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N2 - Purpose. To determine the agreement between the Humphrey Matrix perimeter 10-2 test and the 10-2 Humphrey Field Analyzer (HFA) test when assessing visual function in patients with age-related macular degeneration (AMD). Methods. Forty-two eyes of 42 subjects with AMD (average 75.0 years, SD = 6.2: median visual acuity in logarithm of the minimum angle of resolution of 0.26, range, -0.12 to 1.04) were evaluated with the Matrix and HFA 10-2 visual field tests. Mean deviation (MD), pattern standard deviation, and test time were recorded. We calculated spatial concordance of individual test locations, being the proportion of spatially agreeing locations with identical classification (normal vs. abnormal, p < 5%) on the pattern deviation plot. As multiple HFA stimuli overlapped with some Matrix locations, several criteria for grouping HFA data into locations were investigated. Results. Both MD and pattern standard deviation were significantly correlated for the two devices (r2 = 0.79 and r2 = 0.80, respectively, p < 0.0001). Using our standard criterion for abnormal HFA locations (≥50% stimuli abnormal), the median spatial concordance was 0.76, with 95% of tests giving a concordance of ≥0.59. A small, but significant, increase in concordance occurred when a stricter criterion (all stimuli abnormal at a location) was applied. Median fixation loss percentages were 7 and 0% for the HFA and Matrix, respectively. Visual acuity in logarithm of the minimum angle of resolution showed modest correlations with both defect depth (HFA MD: r2 = 0.39, p < 0.0001) and size of defect (number of abnormal points on the HFA: r2 = 0.24, p < 0.0001). Conclusions. Using a simple metric to calculate spatial concordance, the Matrix 10-2 test quantifies the spatial extent of significant depression of the central visual fields in AMD in a manner similar to the HFA 10-2. The spatial extent and depth of central visual field loss in AMD are only modestly predicted by visual acuity measurements.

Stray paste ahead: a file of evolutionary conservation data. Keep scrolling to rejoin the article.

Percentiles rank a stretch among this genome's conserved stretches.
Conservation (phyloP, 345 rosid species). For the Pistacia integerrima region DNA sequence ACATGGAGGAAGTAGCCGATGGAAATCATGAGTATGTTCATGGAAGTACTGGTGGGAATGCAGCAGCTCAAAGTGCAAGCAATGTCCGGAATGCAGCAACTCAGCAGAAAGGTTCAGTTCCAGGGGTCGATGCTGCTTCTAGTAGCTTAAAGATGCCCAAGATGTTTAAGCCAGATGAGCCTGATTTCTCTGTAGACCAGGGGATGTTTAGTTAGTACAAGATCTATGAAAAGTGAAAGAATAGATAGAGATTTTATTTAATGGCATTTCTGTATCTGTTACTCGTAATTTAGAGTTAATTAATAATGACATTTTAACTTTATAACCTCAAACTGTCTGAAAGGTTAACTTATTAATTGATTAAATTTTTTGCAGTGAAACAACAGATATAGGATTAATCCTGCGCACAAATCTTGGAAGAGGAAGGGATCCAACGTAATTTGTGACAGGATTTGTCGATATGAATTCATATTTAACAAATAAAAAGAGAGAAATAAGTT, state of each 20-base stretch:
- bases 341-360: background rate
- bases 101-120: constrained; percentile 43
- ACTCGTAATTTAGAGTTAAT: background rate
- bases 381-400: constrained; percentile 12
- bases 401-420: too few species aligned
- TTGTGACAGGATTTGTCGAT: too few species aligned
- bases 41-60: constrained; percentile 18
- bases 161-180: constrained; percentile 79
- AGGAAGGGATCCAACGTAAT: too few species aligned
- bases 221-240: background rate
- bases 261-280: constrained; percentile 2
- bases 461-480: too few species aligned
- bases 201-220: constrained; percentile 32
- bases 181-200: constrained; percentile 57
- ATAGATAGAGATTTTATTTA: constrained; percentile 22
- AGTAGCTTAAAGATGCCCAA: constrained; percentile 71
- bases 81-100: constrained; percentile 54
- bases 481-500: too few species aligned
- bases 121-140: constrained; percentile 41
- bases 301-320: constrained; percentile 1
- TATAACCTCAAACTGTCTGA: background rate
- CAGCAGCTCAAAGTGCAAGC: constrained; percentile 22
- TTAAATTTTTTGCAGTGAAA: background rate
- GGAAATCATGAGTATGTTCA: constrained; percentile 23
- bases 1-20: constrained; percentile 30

AB - Purpose. To determine the agreement between the Humphrey Matrix perimeter 10-2 test and the 10-2 Humphrey Field Analyzer (HFA) test when assessing visual function in patients with age-related macular degeneration (AMD). Methods. Forty-two eyes of 42 subjects with AMD (average 75.0 years, SD = 6.2: median visual acuity in logarithm of the minimum angle of resolution of 0.26, range, -0.12 to 1.04) were evaluated with the Matrix and HFA 10-2 visual field tests. Mean deviation (MD), pattern standard deviation, and test time were recorded. We calculated spatial concordance of individual test locations, being the proportion of spatially agreeing locations with identical classification (normal vs. abnormal, p < 5%) on the pattern deviation plot. As multiple HFA stimuli overlapped with some Matrix locations, several criteria for grouping HFA data into locations were investigated. Results. Both MD and pattern standard deviation were significantly correlated for the two devices (r2 = 0.79 and r2 = 0.80, respectively, p < 0.0001). Using our standard criterion for abnormal HFA locations (≥50% stimuli abnormal), the median spatial concordance was 0.76, with 95% of tests giving a concordance of ≥0.59. A small, but significant, increase in concordance occurred when a stricter criterion (all stimuli abnormal at a location) was applied. Median fixation loss percentages were 7 and 0% for the HFA and Matrix, respectively. Visual acuity in logarithm of the minimum angle of resolution showed modest correlations with both defect depth (HFA MD: r2 = 0.39, p < 0.0001) and size of defect (number of abnormal points on the HFA: r2 = 0.24, p < 0.0001). Conclusions. Using a simple metric to calculate spatial concordance, the Matrix 10-2 test quantifies the spatial extent of significant depression of the central visual fields in AMD in a manner similar to the HFA 10-2. The spatial extent and depth of central visual field loss in AMD are only modestly predicted by visual acuity measurements.